Getting the scoop in Chilliwack on European fire ants

Chilliwack is one of several B.C. locations where invasive European fire ants were confirmed. Info session coming up April 22

Get informed. The European Fire Ant Public Information Session hosted by City of Chilliwack is April 22 at 7 p.m. at Chilliwack secondary

They’re here.

European fire ants that swarm and bite if their nests are disturbed can render some backyards practically unusable.

Chilliwack is one of the locations in B.C. where invasive European fire ants have been confirmed, so a public information session has been slated for April 22 at Chilliwack secondary to raise awareness.

Robert Higgins, a researcher from Thompson Rivers University, will be in attendance. As a myremecologist who specializes in ants, Higgins pinpointed their arrival in the province of B.C. at about five years ago, after he positively identified a specimen from Agriculture Canada.

“I had been suspecting this ant would show up,” Higgins told the Progress last year in an interview.

Moving contaminated soil, plants or mulch is usually to blame for the spread of this invasive species, which is actually displacing other native species of ants.

EFAs like moist environments like under rocks, moss or along roots.

Residents will learn about how to identify them, prevent the spread and hear about some promising treatment options at the event next Wednesday at the high school.

VanDusen Botanical Gardens officials have confirmed they have the fire ants on their site, and have been experimenting with trial methods to get rid of them.

Higgins and VanDusen reps will be making presentations at the April 22 event, and city officials are also inviting landscapers and garden centre reps, along with realtors.

A report by B.C. Ministry of Environment’s Ecosystems Branch — from ecologists, environmental economists and city planners — estimates that European fire ants could end up costing the province more than $100 million annually in 20 years, not including decline in property values of affected homes.

The steady march of this invasive type of red ant is proving surprisingly difficult to to stop outright, and experts are now experimenting with ways to slow down  the spread. Commercial insecticides don’t work that well unfortunately, according to Higgins, but with early detection, they can be baited from the nests with boric acid and coaxed out.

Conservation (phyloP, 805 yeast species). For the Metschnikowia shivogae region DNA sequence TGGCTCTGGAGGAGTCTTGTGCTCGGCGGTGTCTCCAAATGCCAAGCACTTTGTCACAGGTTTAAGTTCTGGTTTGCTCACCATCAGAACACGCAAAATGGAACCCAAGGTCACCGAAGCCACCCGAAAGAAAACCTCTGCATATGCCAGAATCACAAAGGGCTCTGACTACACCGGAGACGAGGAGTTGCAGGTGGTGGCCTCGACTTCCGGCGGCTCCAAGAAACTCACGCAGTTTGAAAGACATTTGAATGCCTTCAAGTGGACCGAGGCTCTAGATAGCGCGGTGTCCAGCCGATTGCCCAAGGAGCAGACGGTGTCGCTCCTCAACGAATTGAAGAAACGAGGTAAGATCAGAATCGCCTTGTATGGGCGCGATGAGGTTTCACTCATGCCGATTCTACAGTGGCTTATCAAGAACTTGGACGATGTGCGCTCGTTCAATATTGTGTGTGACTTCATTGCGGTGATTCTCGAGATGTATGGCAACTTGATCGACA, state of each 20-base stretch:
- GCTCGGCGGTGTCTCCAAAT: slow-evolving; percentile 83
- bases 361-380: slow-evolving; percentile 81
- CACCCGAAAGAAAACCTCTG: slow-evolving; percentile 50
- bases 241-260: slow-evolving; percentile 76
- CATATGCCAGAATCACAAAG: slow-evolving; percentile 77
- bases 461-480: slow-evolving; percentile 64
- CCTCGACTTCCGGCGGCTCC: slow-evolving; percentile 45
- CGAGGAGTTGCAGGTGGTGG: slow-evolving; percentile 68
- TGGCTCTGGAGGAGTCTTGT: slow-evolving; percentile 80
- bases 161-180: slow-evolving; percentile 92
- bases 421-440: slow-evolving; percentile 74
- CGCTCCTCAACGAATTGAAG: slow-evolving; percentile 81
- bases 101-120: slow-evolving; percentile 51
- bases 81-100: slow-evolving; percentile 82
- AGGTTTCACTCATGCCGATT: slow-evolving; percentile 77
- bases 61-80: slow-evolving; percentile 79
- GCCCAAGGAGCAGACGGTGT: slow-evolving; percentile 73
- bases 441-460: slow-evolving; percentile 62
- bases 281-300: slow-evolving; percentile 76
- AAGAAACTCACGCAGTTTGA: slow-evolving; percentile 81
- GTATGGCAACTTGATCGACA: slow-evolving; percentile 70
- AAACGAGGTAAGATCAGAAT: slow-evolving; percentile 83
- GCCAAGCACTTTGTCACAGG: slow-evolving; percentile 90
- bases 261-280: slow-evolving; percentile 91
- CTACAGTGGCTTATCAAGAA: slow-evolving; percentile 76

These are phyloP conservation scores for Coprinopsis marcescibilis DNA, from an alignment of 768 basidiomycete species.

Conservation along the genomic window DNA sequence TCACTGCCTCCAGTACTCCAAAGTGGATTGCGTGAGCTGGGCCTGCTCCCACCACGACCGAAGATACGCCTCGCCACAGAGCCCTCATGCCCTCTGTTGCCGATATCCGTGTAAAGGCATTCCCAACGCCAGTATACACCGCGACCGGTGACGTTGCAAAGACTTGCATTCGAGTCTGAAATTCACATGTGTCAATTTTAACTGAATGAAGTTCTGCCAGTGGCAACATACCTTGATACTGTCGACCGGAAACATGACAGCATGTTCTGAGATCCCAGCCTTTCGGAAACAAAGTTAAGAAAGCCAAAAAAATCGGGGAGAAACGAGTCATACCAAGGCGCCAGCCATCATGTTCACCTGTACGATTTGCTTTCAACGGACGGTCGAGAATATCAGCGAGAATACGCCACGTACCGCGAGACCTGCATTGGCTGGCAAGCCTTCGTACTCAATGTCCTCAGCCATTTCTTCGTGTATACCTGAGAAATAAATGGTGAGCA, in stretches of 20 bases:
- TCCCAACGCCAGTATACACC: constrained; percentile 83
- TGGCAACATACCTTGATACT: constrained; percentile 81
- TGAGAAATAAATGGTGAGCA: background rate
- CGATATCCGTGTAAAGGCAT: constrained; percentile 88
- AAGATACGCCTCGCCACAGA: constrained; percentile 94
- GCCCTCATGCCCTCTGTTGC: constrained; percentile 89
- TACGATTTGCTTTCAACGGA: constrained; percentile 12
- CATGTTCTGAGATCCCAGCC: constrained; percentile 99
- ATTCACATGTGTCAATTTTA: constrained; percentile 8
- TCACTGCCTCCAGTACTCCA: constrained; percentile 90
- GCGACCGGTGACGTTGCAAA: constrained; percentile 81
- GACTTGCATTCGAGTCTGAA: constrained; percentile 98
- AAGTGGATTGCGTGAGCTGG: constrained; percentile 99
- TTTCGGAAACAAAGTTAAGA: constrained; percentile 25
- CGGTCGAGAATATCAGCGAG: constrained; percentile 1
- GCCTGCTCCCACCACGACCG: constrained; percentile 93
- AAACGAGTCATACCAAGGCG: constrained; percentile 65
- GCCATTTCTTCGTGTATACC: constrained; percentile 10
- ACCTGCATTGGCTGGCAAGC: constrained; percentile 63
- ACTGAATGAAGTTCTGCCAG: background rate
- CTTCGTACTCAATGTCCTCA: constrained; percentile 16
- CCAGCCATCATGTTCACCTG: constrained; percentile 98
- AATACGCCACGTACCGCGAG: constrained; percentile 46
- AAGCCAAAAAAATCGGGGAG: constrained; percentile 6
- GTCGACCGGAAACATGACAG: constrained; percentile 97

The challenge is the layered structure of the elaborate nests with up to 15 queens in every one, making eradication of the European fire ant next to impossible.

Anecdotal reports on social media about the presence of the European fire ant in Chilliwack, cite local streets such as Maple, Hazel, Brooks, Kent, Princess and Charles where residents believe they are present.

One Chilliwack site where the presence of European fire ant colonies have been confirmed covers a five-block radius. Higgins said the last time he was in Chilliwack with other researchers in 2012, they mapped out the distribution of EFA nests in that one area.

These are not your typical backyard ants. Colonies can have up to 1000 workers and 20 queens.

A report by B.C. Ministry of Environment’s Ecosystems Branch — from ecologists, environmental economists and city planners — estimates that EFAs could end up costing the province more than $100 million annually in 20 years, not including decline in property values of affected homes.

Since they are introduced and spread through garden and landscape materials, such as potted plants, mulch and soil, reducing the impact takes coordination and efforts of all homeowners.

According to provincial officials, to minimize the impact of fire ants and help stop their spread:

• Refrain from moving soil, mulch or plants from infested areas; instead, bait colonies with boric acid. Experts also advocate soaking roots of purchased or traded plants in cold water before transplanting.

• Make yards less attractive to European fire ants by reducing exposed soil or yard clutter especially scattered rock and woody debris.

• Raise awareness about European fire ants in the community, since they can be confused with native ant species which are not harmful to the environment.

Not every red ant is an EFA, according to experts.

European fire ants (EFAs) are fairly small, about 4-5mm, and can be confused with thatching ants (formica ravida), and Manica invidia, which are larger (thatching ants 8mm; Manica invidia 5-7mm), say provincial reps. The European fire ant has two waist segments, whereas the native ant only has one, and two backward pointing spines and stinger that’s visible with a magnifying glass. Residents trying to identify fire ants on their property can send a sample for free identification through the Ministry.

City officials cannot respond to reports of European fire ants on private property as it falls under the responsibility of the home owner, and details about identification can be found here and through the Invasive Species Council of B.C. at:

The European Fire Ant Public Info Session hosted by City of Chilliwack is April 22 at 7 p.m. at Chilliwack secondary in the Alumni Hall, Room 1019. Doors at 6:30 p.m.

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